Republicans now realize they have no good way to stop President Obama's executive actions on immigration, so they've decided there's no real downside to allowing funding to run out for the Department of Homeland Security. From Politico
[L]eading Republicans say the fallout would be limited if Congress fails to act. In private conversations and in meetings around the Capitol and on the House floor, top House GOP figures say most of DHS’s 280,000 employees will stay on the job even without a new funding bill because they are considered essential employees — though their paychecks would stop coming in the meantime.
Yeah, who cares about those 300,000 employees and their paychecks?
Apparently, even some Republicans are surprised at how irrational their colleagues have become just several weeks into the 114th. The increasingly small number of grownups in the GOP caucus thought not funding DHS last year would bring a sense of cohesion and urgency to the caucus this year around the DHS funding fight.
[T]hey were betting that even their unpredictable and restless rank and file would blink when it came to national security.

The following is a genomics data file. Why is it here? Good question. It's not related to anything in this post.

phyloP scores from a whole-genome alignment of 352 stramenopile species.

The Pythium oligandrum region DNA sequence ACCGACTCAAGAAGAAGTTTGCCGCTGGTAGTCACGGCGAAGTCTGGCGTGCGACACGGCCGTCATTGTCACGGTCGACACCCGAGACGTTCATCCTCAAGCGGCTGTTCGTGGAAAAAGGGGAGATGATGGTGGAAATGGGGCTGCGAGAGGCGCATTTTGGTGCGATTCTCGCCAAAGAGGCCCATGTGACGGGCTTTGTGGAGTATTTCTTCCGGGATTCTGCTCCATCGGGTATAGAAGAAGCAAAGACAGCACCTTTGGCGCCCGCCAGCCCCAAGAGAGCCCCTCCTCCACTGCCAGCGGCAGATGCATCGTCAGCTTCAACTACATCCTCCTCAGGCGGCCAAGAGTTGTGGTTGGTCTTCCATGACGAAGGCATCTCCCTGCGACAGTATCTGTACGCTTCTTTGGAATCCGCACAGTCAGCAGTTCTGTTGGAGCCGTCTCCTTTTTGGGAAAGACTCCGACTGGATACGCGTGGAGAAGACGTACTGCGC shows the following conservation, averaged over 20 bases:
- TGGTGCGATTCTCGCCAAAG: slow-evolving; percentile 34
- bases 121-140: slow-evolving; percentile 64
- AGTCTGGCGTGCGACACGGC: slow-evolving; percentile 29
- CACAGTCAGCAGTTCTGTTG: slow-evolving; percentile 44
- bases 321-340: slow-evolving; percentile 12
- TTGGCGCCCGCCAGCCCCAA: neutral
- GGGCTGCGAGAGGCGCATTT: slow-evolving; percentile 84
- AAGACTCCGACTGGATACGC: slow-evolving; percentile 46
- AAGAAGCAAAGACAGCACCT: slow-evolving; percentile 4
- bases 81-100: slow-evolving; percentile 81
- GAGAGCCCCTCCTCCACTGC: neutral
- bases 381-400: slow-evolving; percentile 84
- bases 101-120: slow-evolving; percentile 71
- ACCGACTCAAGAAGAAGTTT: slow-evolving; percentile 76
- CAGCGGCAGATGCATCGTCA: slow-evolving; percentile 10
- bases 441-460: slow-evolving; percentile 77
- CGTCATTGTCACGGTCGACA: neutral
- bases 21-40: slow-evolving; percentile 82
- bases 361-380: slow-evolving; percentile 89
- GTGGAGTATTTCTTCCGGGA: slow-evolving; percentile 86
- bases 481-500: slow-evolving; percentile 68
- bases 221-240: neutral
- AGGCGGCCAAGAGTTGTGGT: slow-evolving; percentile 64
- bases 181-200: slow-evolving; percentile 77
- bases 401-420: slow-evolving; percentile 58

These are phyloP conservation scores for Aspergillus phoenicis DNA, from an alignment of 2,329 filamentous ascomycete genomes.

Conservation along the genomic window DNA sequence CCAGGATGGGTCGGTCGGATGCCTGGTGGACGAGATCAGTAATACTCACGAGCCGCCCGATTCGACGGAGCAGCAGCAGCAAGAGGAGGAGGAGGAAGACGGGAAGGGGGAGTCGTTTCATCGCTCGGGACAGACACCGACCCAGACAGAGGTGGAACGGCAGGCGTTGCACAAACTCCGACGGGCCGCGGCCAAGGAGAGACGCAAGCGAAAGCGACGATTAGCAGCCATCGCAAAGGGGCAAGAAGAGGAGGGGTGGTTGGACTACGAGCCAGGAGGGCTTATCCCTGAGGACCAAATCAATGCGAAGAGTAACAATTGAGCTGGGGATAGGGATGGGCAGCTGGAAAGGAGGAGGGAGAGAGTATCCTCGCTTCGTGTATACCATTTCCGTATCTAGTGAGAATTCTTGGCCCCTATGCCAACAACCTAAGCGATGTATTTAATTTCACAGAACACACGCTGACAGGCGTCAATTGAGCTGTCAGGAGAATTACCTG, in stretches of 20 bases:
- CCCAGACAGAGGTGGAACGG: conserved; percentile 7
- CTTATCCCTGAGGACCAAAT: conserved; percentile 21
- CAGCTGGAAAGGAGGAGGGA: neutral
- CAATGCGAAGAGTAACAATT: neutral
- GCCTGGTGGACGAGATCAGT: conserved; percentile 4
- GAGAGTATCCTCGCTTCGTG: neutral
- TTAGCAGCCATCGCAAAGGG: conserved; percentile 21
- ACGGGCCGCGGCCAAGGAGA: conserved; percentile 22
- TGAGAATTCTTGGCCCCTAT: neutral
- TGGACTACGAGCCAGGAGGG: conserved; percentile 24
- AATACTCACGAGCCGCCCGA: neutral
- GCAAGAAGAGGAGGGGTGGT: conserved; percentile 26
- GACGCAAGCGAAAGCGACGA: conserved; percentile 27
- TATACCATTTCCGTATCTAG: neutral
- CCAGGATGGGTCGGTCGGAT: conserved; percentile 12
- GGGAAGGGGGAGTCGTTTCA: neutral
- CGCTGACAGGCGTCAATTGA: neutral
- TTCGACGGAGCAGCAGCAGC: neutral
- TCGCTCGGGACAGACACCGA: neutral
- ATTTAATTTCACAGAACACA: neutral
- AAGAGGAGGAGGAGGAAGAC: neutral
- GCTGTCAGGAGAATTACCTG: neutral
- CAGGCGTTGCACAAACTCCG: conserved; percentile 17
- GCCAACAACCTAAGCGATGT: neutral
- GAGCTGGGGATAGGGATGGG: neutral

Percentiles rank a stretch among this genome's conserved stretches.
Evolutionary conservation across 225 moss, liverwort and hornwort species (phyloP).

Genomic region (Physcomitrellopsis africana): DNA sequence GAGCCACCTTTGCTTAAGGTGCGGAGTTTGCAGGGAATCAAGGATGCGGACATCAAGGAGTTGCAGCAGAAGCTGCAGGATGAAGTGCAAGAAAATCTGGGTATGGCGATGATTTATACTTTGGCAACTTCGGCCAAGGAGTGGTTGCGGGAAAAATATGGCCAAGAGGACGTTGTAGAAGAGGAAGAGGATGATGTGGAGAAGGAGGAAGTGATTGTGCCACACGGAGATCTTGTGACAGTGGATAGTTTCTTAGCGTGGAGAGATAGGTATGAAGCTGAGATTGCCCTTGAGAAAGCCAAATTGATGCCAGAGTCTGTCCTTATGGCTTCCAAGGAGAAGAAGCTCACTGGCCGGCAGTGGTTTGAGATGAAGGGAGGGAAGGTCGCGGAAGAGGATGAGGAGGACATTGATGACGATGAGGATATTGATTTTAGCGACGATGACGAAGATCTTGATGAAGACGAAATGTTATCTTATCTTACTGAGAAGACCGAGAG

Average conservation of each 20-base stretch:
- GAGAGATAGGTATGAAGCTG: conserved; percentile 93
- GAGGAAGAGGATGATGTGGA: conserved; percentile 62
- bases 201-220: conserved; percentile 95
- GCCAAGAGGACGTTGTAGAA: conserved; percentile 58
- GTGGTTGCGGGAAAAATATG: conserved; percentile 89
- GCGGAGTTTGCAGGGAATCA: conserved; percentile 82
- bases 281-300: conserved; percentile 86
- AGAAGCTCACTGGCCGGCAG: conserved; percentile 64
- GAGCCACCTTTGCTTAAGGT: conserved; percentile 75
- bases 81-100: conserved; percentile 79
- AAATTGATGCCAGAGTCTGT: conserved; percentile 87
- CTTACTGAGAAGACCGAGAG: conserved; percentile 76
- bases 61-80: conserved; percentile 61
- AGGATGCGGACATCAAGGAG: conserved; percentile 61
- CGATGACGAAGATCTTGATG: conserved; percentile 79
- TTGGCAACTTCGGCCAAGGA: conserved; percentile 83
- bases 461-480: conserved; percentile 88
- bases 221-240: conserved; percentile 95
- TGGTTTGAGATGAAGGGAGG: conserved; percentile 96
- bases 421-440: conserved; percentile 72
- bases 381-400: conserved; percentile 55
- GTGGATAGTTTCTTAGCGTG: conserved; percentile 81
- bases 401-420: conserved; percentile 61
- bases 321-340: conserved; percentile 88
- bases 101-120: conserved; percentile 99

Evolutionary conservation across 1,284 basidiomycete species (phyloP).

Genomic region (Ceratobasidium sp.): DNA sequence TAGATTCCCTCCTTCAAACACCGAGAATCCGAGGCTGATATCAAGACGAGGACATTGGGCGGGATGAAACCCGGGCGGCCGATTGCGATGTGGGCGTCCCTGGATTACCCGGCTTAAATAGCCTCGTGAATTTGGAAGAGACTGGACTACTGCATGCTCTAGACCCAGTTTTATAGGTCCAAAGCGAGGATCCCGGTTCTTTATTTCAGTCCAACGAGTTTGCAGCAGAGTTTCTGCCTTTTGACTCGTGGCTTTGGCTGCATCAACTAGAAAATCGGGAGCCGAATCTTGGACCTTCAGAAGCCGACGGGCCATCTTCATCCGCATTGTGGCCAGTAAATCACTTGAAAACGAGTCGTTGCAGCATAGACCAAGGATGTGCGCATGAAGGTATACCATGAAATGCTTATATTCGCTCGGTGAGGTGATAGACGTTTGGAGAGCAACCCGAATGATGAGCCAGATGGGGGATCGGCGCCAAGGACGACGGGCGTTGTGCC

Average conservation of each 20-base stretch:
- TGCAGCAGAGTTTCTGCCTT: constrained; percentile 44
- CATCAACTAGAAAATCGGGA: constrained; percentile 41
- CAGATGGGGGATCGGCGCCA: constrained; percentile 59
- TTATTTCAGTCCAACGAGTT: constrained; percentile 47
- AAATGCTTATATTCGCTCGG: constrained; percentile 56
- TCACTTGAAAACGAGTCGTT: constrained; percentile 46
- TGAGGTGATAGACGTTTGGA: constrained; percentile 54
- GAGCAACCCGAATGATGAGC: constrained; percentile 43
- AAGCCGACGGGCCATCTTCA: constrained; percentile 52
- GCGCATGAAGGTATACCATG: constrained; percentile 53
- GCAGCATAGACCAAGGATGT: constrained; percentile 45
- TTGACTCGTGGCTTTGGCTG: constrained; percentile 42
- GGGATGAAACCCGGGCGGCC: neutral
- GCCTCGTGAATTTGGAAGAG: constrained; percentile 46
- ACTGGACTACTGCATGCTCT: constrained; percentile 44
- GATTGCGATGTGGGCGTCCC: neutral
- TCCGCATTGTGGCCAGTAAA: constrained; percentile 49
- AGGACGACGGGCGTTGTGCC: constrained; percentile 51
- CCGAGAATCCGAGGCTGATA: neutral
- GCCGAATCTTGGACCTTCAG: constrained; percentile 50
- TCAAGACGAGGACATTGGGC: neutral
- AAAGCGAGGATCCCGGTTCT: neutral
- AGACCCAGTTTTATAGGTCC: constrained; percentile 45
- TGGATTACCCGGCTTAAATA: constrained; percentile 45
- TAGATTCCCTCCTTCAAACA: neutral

Bad bet. Senate Democrats put Majority Leader Mitch McConnell on notice yesterday that he wouldn't get any of their votes if the DHS funding bill contained riders—such as the anti-immigrant measures the House attached. McConnell hasn't yet indicated his path forward. But House Republicans are already saying they won't vote on a bill that simply funds DHS without targeting immigrants.
Senior sources in House Republican leadership are now saying they will not bring up a so-called “clean” DHS funding bill. They hope the Senate can insert some language to change part of Obama’s executive actions on immigration and are privately warning that a “clean bill will not fly in the House,” as one senior leadership aide put it. Several GOP aides said they were hoping the White House intervenes soon and accepts some changes to Obama’s immigration actions to avoid a showdown.
More magical thinking from the increasingly discordant Republican majority in Congress. They can't agree on a reasonable path forward, so they're looking to the White House to solve their problems. Fool proof.